Lynne Serpe, one of several candidates looking to take the District 22 City Council seat being vacated by Peter Vallone Jr. in January, says residents are in need of a change.
“Democracy is about choice,” she said. “This is the first time in a long time that the seat is completely open. For me, this election really gives the voters the opportunity to move forward and move forward in a way that is sustainable.”
As a candidate on the Green Party line, almost all of Serpe’s goals for District 22, which includes most of Astoria, involve sustainability.
“The city keeps rezoning industrial building zones but there is a way to support these businesses without rezoning,” she said. “If we want solar panels on commercial buildings, those need to be built somewhere, so why not bring those jobs here? The Brooklyn Navy Yard, though it is in a different ownership situation ... by investing in rooftop farming and other environmentally friendly tactics, is a great example of what development can be.”
One of the biggest projects that will continue throughout the next Council member’s term is the giant development proposal for Hallets Point which was recently approved by the City Council.
“We need to make sure that we are meeting the needs of the new and existing residents in the area,” Serpe, the project consultant for the Greening Libraries Initiative at Queens Library, said. “That area has no supermarket or bank or enough access to public transportation. It’s great that they plan on bringing some of those things to the area but we need to be careful as to the types of businesses that come here.”
While she likes the idea of waterfront access, she does have some concerns.
Specifically, Serpe is concerned that the supermarket may be a high-end, organic shop such as Whole Foods, which may be out of certain residents’ price ranges, especially those living in Astoria Houses, the nearby housing project.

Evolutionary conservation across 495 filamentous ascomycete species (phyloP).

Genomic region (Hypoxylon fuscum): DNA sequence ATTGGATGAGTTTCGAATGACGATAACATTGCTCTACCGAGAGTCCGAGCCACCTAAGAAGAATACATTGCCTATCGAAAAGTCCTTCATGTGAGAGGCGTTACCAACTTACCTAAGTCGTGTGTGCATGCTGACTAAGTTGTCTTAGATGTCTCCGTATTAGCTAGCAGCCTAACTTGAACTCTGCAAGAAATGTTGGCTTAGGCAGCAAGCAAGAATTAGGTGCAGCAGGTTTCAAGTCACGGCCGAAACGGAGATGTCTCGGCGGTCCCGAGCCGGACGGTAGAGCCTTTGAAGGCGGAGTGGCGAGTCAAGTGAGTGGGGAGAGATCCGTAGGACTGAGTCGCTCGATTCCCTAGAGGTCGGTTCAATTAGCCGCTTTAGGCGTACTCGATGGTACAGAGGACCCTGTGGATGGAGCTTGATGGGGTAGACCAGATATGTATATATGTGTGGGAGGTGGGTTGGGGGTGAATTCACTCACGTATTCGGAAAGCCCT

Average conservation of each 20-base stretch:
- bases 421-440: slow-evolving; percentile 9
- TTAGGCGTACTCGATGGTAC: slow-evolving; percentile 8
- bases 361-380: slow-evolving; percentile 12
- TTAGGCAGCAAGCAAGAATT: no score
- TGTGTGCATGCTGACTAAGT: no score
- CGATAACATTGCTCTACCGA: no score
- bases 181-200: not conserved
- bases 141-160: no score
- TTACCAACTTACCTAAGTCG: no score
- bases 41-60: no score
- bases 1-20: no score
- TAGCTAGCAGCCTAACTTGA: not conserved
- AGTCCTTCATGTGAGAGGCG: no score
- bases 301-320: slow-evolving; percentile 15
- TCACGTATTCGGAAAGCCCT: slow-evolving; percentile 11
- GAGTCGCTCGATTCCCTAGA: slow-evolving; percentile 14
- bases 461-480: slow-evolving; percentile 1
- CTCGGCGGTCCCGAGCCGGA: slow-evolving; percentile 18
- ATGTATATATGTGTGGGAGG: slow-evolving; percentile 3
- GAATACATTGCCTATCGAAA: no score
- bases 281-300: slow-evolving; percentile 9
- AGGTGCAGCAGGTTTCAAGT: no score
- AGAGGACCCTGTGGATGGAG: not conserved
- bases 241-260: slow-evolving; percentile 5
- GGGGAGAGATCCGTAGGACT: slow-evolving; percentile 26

“I think it’s exciting that finally there is attention being paid to the area,” she said.
Though she is not a lifelong Astoria resident like frontrunner Costa Constantanides, a Democrat. Serpe said she knows the needs of her neighborhood.
“I first went to Astoria in 1994 when I first graduated college,” Serpe recalled. “I chose Astoria out of all of the other neighborhoods in New York City. I haven’t lived here my entire life but I know the neighborhood and I know the issues.”
Recently, the Daily News reported that Serpe saved hundreds of dollars by declaring New Orleans as her place of residence. According to her website, it was an innocent mistake and the situation was rectified.
Despite that brief controversy, Serpe said she is confident she can become the first Green Party candidate to be in the City Council.
“For me, clean air, clean water and clean streets are not partisan issues, they’re quality-of -ife issues,” Serpe said. “We’re talking about things we all care about.”
To get that message across, Serpe created the 22 Ideas for District 22, in the vein of former mayoral candidate Anthony Weiner’s Keys to the City book.
“These are hyper-local issues and I have been active in the community for years,” she said. “I’m physical and I’m accessible, which isn’t always the case with other campaigns. I don’t see the position as a partisian position. I try to remind people that of all the districts in the city, the diversity we have here is one of the reasons why a Green can run.”